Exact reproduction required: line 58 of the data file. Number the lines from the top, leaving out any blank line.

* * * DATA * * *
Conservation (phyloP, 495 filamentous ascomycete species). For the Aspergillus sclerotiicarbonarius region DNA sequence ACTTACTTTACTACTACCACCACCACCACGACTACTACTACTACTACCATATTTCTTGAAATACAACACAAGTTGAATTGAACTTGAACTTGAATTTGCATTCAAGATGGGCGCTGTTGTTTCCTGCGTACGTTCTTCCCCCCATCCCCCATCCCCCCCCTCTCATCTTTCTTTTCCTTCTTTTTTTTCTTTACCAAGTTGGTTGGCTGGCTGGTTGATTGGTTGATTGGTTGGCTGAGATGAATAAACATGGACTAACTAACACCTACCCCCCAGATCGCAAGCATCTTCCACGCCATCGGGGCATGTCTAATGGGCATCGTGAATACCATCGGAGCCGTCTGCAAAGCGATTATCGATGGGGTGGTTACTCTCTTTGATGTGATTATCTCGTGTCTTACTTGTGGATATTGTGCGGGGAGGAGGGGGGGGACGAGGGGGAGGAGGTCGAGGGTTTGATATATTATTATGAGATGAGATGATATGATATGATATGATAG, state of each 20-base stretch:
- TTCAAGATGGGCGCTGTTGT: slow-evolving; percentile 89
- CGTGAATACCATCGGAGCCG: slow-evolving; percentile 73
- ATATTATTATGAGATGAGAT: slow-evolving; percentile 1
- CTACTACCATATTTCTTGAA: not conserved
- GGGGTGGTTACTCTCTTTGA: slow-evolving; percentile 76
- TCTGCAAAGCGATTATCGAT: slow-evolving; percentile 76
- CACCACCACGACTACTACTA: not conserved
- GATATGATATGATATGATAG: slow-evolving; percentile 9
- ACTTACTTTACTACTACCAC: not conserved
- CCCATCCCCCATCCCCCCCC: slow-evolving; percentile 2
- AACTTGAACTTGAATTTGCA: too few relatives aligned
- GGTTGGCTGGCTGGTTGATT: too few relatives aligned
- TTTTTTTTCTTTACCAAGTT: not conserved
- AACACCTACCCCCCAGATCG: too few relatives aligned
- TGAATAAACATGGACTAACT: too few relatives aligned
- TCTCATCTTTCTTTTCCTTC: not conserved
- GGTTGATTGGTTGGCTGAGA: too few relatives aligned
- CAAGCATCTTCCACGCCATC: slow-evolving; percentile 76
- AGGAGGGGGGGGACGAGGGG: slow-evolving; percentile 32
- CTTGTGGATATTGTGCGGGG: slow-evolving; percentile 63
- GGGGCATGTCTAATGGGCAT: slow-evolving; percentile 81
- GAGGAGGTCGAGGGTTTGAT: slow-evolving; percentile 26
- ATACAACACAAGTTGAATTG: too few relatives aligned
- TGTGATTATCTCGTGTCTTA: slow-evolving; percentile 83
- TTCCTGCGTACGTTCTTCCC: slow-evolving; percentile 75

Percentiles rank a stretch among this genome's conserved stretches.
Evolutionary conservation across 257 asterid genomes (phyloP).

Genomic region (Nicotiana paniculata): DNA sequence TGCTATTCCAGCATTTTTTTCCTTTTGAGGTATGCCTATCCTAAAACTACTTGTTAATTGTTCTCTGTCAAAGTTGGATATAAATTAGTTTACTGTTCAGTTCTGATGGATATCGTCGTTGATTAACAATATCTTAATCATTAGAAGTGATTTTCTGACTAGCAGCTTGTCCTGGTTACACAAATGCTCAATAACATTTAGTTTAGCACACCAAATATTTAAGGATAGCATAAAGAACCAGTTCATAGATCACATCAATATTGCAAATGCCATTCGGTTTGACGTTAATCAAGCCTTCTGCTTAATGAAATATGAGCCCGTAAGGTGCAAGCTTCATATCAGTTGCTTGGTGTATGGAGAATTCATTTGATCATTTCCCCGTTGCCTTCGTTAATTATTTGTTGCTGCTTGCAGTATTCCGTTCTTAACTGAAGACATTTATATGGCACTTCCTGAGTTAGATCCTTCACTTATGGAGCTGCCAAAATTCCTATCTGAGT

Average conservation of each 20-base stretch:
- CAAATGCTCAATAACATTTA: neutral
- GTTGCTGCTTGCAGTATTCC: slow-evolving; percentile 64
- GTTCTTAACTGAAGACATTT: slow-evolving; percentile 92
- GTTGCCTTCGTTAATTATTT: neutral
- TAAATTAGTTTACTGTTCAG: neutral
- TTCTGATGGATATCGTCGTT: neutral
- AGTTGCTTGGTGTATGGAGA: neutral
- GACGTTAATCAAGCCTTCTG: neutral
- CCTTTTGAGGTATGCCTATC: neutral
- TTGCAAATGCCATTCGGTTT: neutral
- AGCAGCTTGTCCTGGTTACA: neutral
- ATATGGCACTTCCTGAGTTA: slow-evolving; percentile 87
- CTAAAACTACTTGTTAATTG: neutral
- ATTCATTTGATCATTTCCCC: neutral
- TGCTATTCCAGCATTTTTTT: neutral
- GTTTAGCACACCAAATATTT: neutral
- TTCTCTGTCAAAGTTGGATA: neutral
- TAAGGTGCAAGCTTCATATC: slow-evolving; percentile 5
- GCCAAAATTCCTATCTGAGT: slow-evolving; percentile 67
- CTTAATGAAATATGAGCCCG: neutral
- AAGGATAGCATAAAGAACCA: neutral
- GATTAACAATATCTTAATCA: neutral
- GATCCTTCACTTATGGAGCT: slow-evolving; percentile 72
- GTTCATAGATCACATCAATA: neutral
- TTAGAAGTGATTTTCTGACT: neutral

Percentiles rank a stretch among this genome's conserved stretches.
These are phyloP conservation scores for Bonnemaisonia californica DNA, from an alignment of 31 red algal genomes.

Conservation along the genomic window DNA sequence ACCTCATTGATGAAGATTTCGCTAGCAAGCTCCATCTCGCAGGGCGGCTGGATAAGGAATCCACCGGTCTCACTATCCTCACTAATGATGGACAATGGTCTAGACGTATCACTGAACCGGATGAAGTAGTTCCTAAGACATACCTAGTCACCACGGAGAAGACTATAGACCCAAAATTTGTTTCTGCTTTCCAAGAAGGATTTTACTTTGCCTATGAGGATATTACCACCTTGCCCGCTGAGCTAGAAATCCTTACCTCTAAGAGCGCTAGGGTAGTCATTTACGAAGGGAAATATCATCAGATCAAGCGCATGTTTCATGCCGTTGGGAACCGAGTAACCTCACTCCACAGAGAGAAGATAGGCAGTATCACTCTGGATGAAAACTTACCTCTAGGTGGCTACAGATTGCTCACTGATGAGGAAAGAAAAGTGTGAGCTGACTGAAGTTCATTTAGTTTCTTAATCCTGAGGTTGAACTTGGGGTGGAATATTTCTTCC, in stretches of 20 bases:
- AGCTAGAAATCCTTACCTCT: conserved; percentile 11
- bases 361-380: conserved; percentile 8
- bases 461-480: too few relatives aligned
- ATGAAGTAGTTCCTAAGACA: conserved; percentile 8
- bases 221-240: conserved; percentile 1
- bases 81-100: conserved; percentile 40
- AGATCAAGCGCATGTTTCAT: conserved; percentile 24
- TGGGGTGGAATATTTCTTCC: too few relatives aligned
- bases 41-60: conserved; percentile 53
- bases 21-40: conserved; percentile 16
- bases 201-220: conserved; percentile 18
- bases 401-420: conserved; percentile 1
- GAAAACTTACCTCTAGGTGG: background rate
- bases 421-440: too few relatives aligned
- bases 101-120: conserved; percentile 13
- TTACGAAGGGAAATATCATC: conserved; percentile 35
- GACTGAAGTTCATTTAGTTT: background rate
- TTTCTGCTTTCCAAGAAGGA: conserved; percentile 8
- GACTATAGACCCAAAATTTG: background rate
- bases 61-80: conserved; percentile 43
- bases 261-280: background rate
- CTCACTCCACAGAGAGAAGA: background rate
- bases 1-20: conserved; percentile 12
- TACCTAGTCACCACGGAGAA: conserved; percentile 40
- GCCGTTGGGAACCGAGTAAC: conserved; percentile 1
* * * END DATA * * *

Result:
Conservation along the genomic window DNA sequence ACCTCATTGATGAAGATTTCGCTAGCAAGCTCCATCTCGCAGGGCGGCTGGATAAGGAATCCACCGGTCTCACTATCCTCACTAATGATGGACAATGGTCTAGACGTATCACTGAACCGGATGAAGTAGTTCCTAAGACATACCTAGTCACCACGGAGAAGACTATAGACCCAAAATTTGTTTCTGCTTTCCAAGAAGGATTTTACTTTGCCTATGAGGATATTACCACCTTGCCCGCTGAGCTAGAAATCCTTACCTCTAAGAGCGCTAGGGTAGTCATTTACGAAGGGAAATATCATCAGATCAAGCGCATGTTTCATGCCGTTGGGAACCGAGTAACCTCACTCCACAGAGAGAAGATAGGCAGTATCACTCTGGATGAAAACTTACCTCTAGGTGGCTACAGATTGCTCACTGATGAGGAAAGAAAAGTGTGAGCTGACTGAAGTTCATTTAGTTTCTTAATCCTGAGGTTGAACTTGGGGTGGAATATTTCTTCC, in stretches of 20 bases: